You cannot have a Kentucky ball without great bourbon — and perhaps, a moving invocation.
With all due respect to Democratic Gov. Steve Beshear and House members from Kentucky of both parties, the highlight of Saturday evening's Kentucky Bluegrass Ball at the Marriott Wardman Park Hotel was the selection of bourbons, with seven different stands set up by distillers with about 20 different varieties being offered during a reception before the beginning of the formal festivities.
While we at HOH might have personal favorites, Kentucky politicians knew better than to engage on that question.
"Kentucky bourbon is one of our signature industries, and as an industry, it has taken off over the last three or four years. It is known worldwide, and I've helped to promote it, and the Bourbon Trail as a tourist attraction has grown by leaps and bounds," Beshear told HOH. "I always say, and tell any audience I speak to, that 95 percent of the world's bourbon is made right in Kentucky. The other 5 percent is counterfeit."
Neither Senate Minority Leader Mitch McConnell nor his junior GOP counterpart Rand Paul were in attendance at the Bluegrass Ball, but actress Ashley Judd did appear. She's mulling a run against McConnell in 2014.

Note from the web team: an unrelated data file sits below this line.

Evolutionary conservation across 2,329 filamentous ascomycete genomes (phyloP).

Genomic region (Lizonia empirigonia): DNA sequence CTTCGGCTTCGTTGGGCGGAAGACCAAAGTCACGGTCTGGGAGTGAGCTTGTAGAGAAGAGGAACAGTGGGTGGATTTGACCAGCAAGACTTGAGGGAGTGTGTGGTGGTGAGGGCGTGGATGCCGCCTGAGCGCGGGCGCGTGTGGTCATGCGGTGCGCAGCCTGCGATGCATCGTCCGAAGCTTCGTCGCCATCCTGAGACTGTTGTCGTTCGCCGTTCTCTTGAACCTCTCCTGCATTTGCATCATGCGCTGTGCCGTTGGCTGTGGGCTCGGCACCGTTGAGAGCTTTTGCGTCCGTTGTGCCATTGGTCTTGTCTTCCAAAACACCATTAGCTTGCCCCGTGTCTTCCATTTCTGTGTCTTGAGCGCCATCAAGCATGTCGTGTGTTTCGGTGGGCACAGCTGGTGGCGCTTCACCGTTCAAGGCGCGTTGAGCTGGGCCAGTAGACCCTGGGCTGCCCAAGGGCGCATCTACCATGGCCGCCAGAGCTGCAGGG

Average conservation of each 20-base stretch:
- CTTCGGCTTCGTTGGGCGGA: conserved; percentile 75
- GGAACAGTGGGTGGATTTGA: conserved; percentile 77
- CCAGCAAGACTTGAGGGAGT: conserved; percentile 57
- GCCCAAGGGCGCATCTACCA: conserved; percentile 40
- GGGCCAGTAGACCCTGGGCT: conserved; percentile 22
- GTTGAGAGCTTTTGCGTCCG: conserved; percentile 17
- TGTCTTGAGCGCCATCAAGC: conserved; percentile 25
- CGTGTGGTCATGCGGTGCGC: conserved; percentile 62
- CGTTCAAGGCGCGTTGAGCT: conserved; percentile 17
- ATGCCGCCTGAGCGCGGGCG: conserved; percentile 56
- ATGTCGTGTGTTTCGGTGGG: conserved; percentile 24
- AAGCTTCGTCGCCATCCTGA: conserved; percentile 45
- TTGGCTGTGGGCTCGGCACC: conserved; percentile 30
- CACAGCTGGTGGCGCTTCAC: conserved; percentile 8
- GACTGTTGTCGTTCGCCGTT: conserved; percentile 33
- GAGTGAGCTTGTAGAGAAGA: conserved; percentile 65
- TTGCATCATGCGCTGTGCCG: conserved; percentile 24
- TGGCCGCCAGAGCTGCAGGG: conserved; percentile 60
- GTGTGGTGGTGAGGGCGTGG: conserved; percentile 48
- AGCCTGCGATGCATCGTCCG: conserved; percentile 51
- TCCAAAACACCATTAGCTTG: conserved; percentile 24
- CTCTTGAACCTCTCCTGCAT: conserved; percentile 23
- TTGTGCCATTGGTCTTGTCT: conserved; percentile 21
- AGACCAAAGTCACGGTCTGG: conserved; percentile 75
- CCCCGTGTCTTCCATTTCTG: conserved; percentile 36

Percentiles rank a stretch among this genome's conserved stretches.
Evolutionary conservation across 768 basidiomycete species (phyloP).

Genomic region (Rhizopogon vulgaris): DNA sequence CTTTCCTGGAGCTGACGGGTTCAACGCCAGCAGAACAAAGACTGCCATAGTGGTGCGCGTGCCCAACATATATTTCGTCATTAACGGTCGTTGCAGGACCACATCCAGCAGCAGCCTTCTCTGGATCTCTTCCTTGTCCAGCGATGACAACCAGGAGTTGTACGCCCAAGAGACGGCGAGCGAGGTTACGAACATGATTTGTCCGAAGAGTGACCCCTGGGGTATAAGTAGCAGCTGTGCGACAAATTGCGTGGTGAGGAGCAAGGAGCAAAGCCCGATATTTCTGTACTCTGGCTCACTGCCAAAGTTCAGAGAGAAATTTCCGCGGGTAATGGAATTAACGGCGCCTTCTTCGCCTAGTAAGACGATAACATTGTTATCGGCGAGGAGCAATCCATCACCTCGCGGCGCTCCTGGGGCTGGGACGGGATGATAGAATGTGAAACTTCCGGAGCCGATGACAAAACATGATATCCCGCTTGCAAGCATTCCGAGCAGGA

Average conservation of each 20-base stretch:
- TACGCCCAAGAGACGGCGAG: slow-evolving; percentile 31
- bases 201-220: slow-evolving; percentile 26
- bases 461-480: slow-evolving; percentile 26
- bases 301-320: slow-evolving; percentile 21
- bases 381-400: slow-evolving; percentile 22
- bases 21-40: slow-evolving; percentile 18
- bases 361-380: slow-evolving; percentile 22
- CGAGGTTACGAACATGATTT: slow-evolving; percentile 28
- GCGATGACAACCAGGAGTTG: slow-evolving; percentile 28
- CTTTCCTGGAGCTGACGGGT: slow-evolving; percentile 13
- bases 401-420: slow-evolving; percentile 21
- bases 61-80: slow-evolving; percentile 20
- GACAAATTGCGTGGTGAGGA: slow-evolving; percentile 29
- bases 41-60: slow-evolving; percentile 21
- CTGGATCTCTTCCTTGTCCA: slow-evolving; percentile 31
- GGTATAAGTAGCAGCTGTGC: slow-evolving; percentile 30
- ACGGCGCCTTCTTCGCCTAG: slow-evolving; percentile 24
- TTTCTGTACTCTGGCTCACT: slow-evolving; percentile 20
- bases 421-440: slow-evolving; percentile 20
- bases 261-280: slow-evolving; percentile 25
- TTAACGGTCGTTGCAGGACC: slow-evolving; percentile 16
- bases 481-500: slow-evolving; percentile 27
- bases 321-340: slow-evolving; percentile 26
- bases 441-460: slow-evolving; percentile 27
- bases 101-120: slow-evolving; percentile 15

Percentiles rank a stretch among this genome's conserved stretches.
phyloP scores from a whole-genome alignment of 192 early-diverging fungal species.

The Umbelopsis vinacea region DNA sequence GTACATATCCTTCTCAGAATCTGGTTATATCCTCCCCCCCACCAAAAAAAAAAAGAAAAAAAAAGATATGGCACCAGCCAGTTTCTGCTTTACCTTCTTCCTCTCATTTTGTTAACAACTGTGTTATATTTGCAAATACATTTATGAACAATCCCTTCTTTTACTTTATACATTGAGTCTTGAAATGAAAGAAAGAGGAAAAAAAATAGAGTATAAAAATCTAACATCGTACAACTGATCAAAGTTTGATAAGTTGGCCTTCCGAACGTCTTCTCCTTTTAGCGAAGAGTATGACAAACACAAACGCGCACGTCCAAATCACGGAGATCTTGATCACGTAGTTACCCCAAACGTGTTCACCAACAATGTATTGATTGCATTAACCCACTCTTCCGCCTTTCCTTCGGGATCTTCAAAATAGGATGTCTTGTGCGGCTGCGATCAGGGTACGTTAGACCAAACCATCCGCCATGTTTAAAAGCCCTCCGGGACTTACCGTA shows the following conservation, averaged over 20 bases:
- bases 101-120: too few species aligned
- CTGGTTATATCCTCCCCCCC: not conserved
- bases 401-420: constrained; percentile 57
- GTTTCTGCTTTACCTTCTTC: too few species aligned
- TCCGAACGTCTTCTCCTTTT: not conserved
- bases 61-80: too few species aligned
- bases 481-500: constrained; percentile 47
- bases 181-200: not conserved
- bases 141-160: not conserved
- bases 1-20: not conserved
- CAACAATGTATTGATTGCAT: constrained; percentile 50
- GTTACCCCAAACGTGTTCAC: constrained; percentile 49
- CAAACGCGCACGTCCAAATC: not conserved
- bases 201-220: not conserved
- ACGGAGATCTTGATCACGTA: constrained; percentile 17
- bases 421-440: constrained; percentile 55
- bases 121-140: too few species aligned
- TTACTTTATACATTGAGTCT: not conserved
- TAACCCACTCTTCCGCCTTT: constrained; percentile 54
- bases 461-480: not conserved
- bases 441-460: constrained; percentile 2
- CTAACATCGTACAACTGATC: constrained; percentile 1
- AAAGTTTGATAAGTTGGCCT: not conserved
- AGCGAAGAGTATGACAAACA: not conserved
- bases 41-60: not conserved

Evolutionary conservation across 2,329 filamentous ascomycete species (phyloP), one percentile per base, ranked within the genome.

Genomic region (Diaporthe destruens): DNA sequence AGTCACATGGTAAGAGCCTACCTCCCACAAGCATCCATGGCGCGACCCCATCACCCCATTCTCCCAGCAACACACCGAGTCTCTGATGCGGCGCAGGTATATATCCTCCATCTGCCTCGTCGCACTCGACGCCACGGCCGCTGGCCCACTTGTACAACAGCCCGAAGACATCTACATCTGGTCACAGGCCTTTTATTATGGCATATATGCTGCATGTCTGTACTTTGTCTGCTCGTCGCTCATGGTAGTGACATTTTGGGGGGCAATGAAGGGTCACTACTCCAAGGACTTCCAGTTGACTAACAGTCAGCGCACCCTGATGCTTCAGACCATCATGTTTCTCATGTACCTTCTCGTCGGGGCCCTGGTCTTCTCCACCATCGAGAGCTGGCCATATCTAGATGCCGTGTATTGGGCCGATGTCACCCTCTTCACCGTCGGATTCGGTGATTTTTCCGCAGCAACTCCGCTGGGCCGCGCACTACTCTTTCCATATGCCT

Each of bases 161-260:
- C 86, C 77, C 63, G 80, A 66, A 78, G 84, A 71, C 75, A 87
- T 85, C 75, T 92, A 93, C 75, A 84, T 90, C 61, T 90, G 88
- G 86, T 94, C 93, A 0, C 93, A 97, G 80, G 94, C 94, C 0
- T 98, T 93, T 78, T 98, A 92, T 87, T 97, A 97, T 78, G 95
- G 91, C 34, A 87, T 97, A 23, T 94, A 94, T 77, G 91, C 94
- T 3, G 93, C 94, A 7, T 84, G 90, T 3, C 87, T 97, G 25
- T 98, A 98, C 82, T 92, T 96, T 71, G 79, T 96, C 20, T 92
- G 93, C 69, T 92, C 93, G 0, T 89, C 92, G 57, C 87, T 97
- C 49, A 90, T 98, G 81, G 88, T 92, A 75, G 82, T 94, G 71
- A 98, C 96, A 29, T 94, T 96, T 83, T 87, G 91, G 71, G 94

The Senate was well-represented nonetheless. Senate Chaplain Barry C. Black offered the evening's invocation.
It's one of five inaugural events at which he plans to participate as a chaplain. Black is known to Senate observers for his booming voice in offering the chamber's daily prayer, often including references or allusions to the business of the day, particularly when Congress is on the verge of going past one of the seemingly ever-present fiscal deadlines.
"Bless our president. Inspire him to look to you for wisdom, knowledge and courage in these challenging times," Black said.
Black is never one to short-change in preparing the prayer for an event — large or small. He told HOH that each inaugural prayer will cater to the audience receiving the message.
"Each one is tailor-made. Nothing off the rack." Black said. "This is Kentucky bluegrass. You need to talk about, you know, the nature of this venue."
"I just think it's great to celebrate a re-election," he said. "I'm sure that not everyone voted for the president, but this is an amazing country in that once a decision is made, we pull together, and that's what this represents."
Black, who has been the Senate's chaplain for about a decade, is a retired Navy rear admiral. He said he has no plans to leave the Senate.
"It's an open-ended appointment, and I love what I do. So, you know, as long as my health holds up and my wife doesn't leave me, I should hang in there," Black said.